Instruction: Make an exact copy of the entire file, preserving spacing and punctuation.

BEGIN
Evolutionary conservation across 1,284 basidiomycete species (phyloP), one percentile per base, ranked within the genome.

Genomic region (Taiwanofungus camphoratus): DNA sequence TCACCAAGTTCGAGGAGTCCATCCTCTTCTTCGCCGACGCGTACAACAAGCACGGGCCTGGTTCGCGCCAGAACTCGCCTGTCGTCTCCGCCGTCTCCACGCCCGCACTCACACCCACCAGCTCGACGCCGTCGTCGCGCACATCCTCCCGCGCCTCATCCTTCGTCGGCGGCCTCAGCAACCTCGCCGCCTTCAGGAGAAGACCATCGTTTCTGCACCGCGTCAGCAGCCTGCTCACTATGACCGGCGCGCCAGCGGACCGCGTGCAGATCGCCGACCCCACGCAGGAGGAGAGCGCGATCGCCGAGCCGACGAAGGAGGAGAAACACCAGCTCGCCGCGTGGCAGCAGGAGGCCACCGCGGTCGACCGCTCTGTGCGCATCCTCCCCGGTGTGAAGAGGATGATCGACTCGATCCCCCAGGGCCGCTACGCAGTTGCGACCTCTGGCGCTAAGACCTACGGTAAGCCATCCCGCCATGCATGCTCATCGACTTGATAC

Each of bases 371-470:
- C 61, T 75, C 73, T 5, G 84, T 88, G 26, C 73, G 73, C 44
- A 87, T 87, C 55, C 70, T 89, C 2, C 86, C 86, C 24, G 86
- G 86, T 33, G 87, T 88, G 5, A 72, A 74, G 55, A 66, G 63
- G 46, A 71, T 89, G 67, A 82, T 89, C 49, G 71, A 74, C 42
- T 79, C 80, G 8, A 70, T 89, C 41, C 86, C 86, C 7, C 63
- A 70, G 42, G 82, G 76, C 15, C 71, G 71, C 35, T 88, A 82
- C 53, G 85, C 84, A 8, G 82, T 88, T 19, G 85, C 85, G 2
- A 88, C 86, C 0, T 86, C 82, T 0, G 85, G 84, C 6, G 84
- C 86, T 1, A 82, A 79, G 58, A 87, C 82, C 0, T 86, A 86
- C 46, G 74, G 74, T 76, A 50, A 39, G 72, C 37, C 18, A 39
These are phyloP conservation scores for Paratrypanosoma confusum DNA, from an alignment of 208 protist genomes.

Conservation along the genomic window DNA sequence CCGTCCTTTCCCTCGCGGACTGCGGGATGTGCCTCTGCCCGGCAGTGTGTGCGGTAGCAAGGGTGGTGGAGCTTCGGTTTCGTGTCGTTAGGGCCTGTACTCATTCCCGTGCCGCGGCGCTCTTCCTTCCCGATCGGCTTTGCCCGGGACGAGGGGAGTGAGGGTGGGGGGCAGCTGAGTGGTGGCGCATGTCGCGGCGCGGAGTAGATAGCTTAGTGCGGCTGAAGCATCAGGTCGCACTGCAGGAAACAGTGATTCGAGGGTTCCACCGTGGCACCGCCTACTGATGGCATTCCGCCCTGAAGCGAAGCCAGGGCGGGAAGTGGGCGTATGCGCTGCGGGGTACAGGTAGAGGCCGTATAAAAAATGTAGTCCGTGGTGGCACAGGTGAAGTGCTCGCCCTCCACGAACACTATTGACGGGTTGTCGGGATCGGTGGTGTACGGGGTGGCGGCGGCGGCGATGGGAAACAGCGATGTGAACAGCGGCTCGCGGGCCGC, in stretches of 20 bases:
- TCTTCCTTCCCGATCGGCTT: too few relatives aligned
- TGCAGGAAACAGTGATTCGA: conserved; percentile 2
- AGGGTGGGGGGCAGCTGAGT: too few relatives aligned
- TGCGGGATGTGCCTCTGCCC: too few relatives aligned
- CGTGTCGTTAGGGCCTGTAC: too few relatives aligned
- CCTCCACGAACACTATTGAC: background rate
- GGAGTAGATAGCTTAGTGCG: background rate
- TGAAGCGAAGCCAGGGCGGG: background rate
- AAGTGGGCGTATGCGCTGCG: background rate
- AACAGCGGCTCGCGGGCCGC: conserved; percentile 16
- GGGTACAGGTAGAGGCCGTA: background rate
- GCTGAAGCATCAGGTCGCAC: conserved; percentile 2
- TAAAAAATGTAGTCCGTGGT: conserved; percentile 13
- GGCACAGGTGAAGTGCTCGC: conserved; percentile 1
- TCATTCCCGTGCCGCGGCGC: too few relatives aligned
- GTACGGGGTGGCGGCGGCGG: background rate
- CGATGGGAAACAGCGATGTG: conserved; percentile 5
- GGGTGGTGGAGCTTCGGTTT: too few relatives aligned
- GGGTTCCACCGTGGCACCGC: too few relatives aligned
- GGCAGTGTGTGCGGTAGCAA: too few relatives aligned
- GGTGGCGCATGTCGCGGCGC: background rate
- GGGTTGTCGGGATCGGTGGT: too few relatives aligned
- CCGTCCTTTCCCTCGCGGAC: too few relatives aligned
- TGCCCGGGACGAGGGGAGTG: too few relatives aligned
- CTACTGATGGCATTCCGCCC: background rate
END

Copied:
Evolutionary conservation across 1,284 basidiomycete species (phyloP), one percentile per base, ranked within the genome.

Genomic region (Taiwanofungus camphoratus): DNA sequence TCACCAAGTTCGAGGAGTCCATCCTCTTCTTCGCCGACGCGTACAACAAGCACGGGCCTGGTTCGCGCCAGAACTCGCCTGTCGTCTCCGCCGTCTCCACGCCCGCACTCACACCCACCAGCTCGACGCCGTCGTCGCGCACATCCTCCCGCGCCTCATCCTTCGTCGGCGGCCTCAGCAACCTCGCCGCCTTCAGGAGAAGACCATCGTTTCTGCACCGCGTCAGCAGCCTGCTCACTATGACCGGCGCGCCAGCGGACCGCGTGCAGATCGCCGACCCCACGCAGGAGGAGAGCGCGATCGCCGAGCCGACGAAGGAGGAGAAACACCAGCTCGCCGCGTGGCAGCAGGAGGCCACCGCGGTCGACCGCTCTGTGCGCATCCTCCCCGGTGTGAAGAGGATGATCGACTCGATCCCCCAGGGCCGCTACGCAGTTGCGACCTCTGGCGCTAAGACCTACGGTAAGCCATCCCGCCATGCATGCTCATCGACTTGATAC

Each of bases 371-470:
- C 61, T 75, C 73, T 5, G 84, T 88, G 26, C 73, G 73, C 44
- A 87, T 87, C 55, C 70, T 89, C 2, C 86, C 86, C 24, G 86
- G 86, T 33, G 87, T 88, G 5, A 72, A 74, G 55, A 66, G 63
- G 46, A 71, T 89, G 67, A 82, T 89, C 49, G 71, A 74, C 42
- T 79, C 80, G 8, A 70, T 89, C 41, C 86, C 86, C 7, C 63
- A 70, G 42, G 82, G 76, C 15, C 71, G 71, C 35, T 88, A 82
- C 53, G 85, C 84, A 8, G 82, T 88, T 19, G 85, C 85, G 2
- A 88, C 86, C 0, T 86, C 82, T 0, G 85, G 84, C 6, G 84
- C 86, T 1, A 82, A 79, G 58, A 87, C 82, C 0, T 86, A 86
- C 46, G 74, G 74, T 76, A 50, A 39, G 72, C 37, C 18, A 39
These are phyloP conservation scores for Paratrypanosoma confusum DNA, from an alignment of 208 protist genomes.

Conservation along the genomic window DNA sequence CCGTCCTTTCCCTCGCGGACTGCGGGATGTGCCTCTGCCCGGCAGTGTGTGCGGTAGCAAGGGTGGTGGAGCTTCGGTTTCGTGTCGTTAGGGCCTGTACTCATTCCCGTGCCGCGGCGCTCTTCCTTCCCGATCGGCTTTGCCCGGGACGAGGGGAGTGAGGGTGGGGGGCAGCTGAGTGGTGGCGCATGTCGCGGCGCGGAGTAGATAGCTTAGTGCGGCTGAAGCATCAGGTCGCACTGCAGGAAACAGTGATTCGAGGGTTCCACCGTGGCACCGCCTACTGATGGCATTCCGCCCTGAAGCGAAGCCAGGGCGGGAAGTGGGCGTATGCGCTGCGGGGTACAGGTAGAGGCCGTATAAAAAATGTAGTCCGTGGTGGCACAGGTGAAGTGCTCGCCCTCCACGAACACTATTGACGGGTTGTCGGGATCGGTGGTGTACGGGGTGGCGGCGGCGGCGATGGGAAACAGCGATGTGAACAGCGGCTCGCGGGCCGC, in stretches of 20 bases:
- TCTTCCTTCCCGATCGGCTT: too few relatives aligned
- TGCAGGAAACAGTGATTCGA: conserved; percentile 2
- AGGGTGGGGGGCAGCTGAGT: too few relatives aligned
- TGCGGGATGTGCCTCTGCCC: too few relatives aligned
- CGTGTCGTTAGGGCCTGTAC: too few relatives aligned
- CCTCCACGAACACTATTGAC: background rate
- GGAGTAGATAGCTTAGTGCG: background rate
- TGAAGCGAAGCCAGGGCGGG: background rate
- AAGTGGGCGTATGCGCTGCG: background rate
- AACAGCGGCTCGCGGGCCGC: conserved; percentile 16
- GGGTACAGGTAGAGGCCGTA: background rate
- GCTGAAGCATCAGGTCGCAC: conserved; percentile 2
- TAAAAAATGTAGTCCGTGGT: conserved; percentile 13
- GGCACAGGTGAAGTGCTCGC: conserved; percentile 1
- TCATTCCCGTGCCGCGGCGC: too few relatives aligned
- GTACGGGGTGGCGGCGGCGG: background rate
- CGATGGGAAACAGCGATGTG: conserved; percentile 5
- GGGTGGTGGAGCTTCGGTTT: too few relatives aligned
- GGGTTCCACCGTGGCACCGC: too few relatives aligned
- GGCAGTGTGTGCGGTAGCAA: too few relatives aligned
- GGTGGCGCATGTCGCGGCGC: background rate
- GGGTTGTCGGGATCGGTGGT: too few relatives aligned
- CCGTCCTTTCCCTCGCGGAC: too few relatives aligned
- TGCCCGGGACGAGGGGAGTG: too few relatives aligned
- CTACTGATGGCATTCCGCCC: background rate